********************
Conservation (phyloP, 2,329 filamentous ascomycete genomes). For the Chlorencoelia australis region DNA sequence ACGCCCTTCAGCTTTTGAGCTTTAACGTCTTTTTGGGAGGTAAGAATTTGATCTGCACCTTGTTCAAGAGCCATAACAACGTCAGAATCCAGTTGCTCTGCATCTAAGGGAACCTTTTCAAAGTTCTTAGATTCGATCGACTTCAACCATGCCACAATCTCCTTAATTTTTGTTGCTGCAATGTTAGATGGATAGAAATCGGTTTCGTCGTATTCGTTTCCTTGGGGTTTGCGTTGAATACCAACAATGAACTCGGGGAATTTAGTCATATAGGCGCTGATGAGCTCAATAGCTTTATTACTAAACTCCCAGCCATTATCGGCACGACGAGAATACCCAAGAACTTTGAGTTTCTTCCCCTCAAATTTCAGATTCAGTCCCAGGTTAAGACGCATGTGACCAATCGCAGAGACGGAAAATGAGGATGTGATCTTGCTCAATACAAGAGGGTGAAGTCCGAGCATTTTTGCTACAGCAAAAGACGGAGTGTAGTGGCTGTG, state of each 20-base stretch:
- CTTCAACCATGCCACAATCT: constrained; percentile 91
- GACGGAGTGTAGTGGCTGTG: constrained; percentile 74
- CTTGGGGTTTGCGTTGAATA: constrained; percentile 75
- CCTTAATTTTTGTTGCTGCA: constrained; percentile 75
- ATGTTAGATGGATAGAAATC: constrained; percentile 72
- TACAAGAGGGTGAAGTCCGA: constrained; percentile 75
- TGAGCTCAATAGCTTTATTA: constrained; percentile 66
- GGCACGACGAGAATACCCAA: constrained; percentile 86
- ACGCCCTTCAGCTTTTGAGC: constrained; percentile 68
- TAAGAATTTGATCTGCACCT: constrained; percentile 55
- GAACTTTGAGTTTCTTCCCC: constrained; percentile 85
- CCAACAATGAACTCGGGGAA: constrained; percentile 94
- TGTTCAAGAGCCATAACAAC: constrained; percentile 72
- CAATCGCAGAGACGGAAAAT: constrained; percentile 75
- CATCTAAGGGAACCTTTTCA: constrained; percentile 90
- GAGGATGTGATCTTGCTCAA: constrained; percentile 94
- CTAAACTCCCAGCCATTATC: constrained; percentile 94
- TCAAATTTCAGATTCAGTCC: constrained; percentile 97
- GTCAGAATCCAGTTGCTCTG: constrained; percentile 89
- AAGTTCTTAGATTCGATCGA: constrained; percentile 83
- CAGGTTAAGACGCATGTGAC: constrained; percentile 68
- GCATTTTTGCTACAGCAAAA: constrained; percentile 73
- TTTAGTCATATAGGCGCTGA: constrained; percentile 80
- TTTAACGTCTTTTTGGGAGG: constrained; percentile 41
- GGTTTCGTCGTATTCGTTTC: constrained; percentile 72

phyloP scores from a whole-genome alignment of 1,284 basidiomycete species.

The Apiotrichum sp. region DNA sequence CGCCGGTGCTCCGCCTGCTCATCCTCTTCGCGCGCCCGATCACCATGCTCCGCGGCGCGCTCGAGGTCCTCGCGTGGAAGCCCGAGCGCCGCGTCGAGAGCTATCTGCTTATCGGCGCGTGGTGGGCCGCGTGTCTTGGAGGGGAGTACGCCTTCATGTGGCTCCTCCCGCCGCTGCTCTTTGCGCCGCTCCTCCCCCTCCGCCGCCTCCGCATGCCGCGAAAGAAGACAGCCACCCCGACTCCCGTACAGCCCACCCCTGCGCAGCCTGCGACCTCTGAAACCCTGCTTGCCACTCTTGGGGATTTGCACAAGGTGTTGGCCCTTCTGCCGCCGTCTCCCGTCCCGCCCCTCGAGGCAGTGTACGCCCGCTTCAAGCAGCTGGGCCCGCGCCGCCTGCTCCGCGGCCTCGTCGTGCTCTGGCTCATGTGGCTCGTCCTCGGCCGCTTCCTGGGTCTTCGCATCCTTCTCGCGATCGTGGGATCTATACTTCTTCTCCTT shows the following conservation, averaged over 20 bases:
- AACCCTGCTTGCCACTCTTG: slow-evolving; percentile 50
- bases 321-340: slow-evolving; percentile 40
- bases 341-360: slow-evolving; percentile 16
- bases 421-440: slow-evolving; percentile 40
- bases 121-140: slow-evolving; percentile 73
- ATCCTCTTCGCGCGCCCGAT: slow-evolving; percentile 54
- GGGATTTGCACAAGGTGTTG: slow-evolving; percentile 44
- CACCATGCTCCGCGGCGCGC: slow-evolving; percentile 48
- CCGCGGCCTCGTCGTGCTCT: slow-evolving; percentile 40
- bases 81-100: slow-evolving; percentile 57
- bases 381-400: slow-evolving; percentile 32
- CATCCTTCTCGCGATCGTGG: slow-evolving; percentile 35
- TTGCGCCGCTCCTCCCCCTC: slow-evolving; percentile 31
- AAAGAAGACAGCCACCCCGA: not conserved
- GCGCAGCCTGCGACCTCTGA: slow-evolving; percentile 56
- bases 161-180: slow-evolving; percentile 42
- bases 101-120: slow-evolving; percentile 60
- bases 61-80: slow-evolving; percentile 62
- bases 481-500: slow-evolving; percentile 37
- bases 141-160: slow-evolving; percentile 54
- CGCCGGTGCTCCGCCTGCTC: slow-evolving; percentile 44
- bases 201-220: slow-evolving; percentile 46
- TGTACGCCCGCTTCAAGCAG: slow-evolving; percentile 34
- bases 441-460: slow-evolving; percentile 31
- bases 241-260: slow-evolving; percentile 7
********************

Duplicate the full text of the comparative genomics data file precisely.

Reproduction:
Conservation (phyloP, 2,329 filamentous ascomycete genomes). For the Chlorencoelia australis region DNA sequence ACGCCCTTCAGCTTTTGAGCTTTAACGTCTTTTTGGGAGGTAAGAATTTGATCTGCACCTTGTTCAAGAGCCATAACAACGTCAGAATCCAGTTGCTCTGCATCTAAGGGAACCTTTTCAAAGTTCTTAGATTCGATCGACTTCAACCATGCCACAATCTCCTTAATTTTTGTTGCTGCAATGTTAGATGGATAGAAATCGGTTTCGTCGTATTCGTTTCCTTGGGGTTTGCGTTGAATACCAACAATGAACTCGGGGAATTTAGTCATATAGGCGCTGATGAGCTCAATAGCTTTATTACTAAACTCCCAGCCATTATCGGCACGACGAGAATACCCAAGAACTTTGAGTTTCTTCCCCTCAAATTTCAGATTCAGTCCCAGGTTAAGACGCATGTGACCAATCGCAGAGACGGAAAATGAGGATGTGATCTTGCTCAATACAAGAGGGTGAAGTCCGAGCATTTTTGCTACAGCAAAAGACGGAGTGTAGTGGCTGTG, state of each 20-base stretch:
- CTTCAACCATGCCACAATCT: constrained; percentile 91
- GACGGAGTGTAGTGGCTGTG: constrained; percentile 74
- CTTGGGGTTTGCGTTGAATA: constrained; percentile 75
- CCTTAATTTTTGTTGCTGCA: constrained; percentile 75
- ATGTTAGATGGATAGAAATC: constrained; percentile 72
- TACAAGAGGGTGAAGTCCGA: constrained; percentile 75
- TGAGCTCAATAGCTTTATTA: constrained; percentile 66
- GGCACGACGAGAATACCCAA: constrained; percentile 86
- ACGCCCTTCAGCTTTTGAGC: constrained; percentile 68
- TAAGAATTTGATCTGCACCT: constrained; percentile 55
- GAACTTTGAGTTTCTTCCCC: constrained; percentile 85
- CCAACAATGAACTCGGGGAA: constrained; percentile 94
- TGTTCAAGAGCCATAACAAC: constrained; percentile 72
- CAATCGCAGAGACGGAAAAT: constrained; percentile 75
- CATCTAAGGGAACCTTTTCA: constrained; percentile 90
- GAGGATGTGATCTTGCTCAA: constrained; percentile 94
- CTAAACTCCCAGCCATTATC: constrained; percentile 94
- TCAAATTTCAGATTCAGTCC: constrained; percentile 97
- GTCAGAATCCAGTTGCTCTG: constrained; percentile 89
- AAGTTCTTAGATTCGATCGA: constrained; percentile 83
- CAGGTTAAGACGCATGTGAC: constrained; percentile 68
- GCATTTTTGCTACAGCAAAA: constrained; percentile 73
- TTTAGTCATATAGGCGCTGA: constrained; percentile 80
- TTTAACGTCTTTTTGGGAGG: constrained; percentile 41
- GGTTTCGTCGTATTCGTTTC: constrained; percentile 72

phyloP scores from a whole-genome alignment of 1,284 basidiomycete species.

The Apiotrichum sp. region DNA sequence CGCCGGTGCTCCGCCTGCTCATCCTCTTCGCGCGCCCGATCACCATGCTCCGCGGCGCGCTCGAGGTCCTCGCGTGGAAGCCCGAGCGCCGCGTCGAGAGCTATCTGCTTATCGGCGCGTGGTGGGCCGCGTGTCTTGGAGGGGAGTACGCCTTCATGTGGCTCCTCCCGCCGCTGCTCTTTGCGCCGCTCCTCCCCCTCCGCCGCCTCCGCATGCCGCGAAAGAAGACAGCCACCCCGACTCCCGTACAGCCCACCCCTGCGCAGCCTGCGACCTCTGAAACCCTGCTTGCCACTCTTGGGGATTTGCACAAGGTGTTGGCCCTTCTGCCGCCGTCTCCCGTCCCGCCCCTCGAGGCAGTGTACGCCCGCTTCAAGCAGCTGGGCCCGCGCCGCCTGCTCCGCGGCCTCGTCGTGCTCTGGCTCATGTGGCTCGTCCTCGGCCGCTTCCTGGGTCTTCGCATCCTTCTCGCGATCGTGGGATCTATACTTCTTCTCCTT shows the following conservation, averaged over 20 bases:
- AACCCTGCTTGCCACTCTTG: slow-evolving; percentile 50
- bases 321-340: slow-evolving; percentile 40
- bases 341-360: slow-evolving; percentile 16
- bases 421-440: slow-evolving; percentile 40
- bases 121-140: slow-evolving; percentile 73
- ATCCTCTTCGCGCGCCCGAT: slow-evolving; percentile 54
- GGGATTTGCACAAGGTGTTG: slow-evolving; percentile 44
- CACCATGCTCCGCGGCGCGC: slow-evolving; percentile 48
- CCGCGGCCTCGTCGTGCTCT: slow-evolving; percentile 40
- bases 81-100: slow-evolving; percentile 57
- bases 381-400: slow-evolving; percentile 32
- CATCCTTCTCGCGATCGTGG: slow-evolving; percentile 35
- TTGCGCCGCTCCTCCCCCTC: slow-evolving; percentile 31
- AAAGAAGACAGCCACCCCGA: not conserved
- GCGCAGCCTGCGACCTCTGA: slow-evolving; percentile 56
- bases 161-180: slow-evolving; percentile 42
- bases 101-120: slow-evolving; percentile 60
- bases 61-80: slow-evolving; percentile 62
- bases 481-500: slow-evolving; percentile 37
- bases 141-160: slow-evolving; percentile 54
- CGCCGGTGCTCCGCCTGCTC: slow-evolving; percentile 44
- bases 201-220: slow-evolving; percentile 46
- TGTACGCCCGCTTCAAGCAG: slow-evolving; percentile 34
- bases 441-460: slow-evolving; percentile 31
- bases 241-260: slow-evolving; percentile 7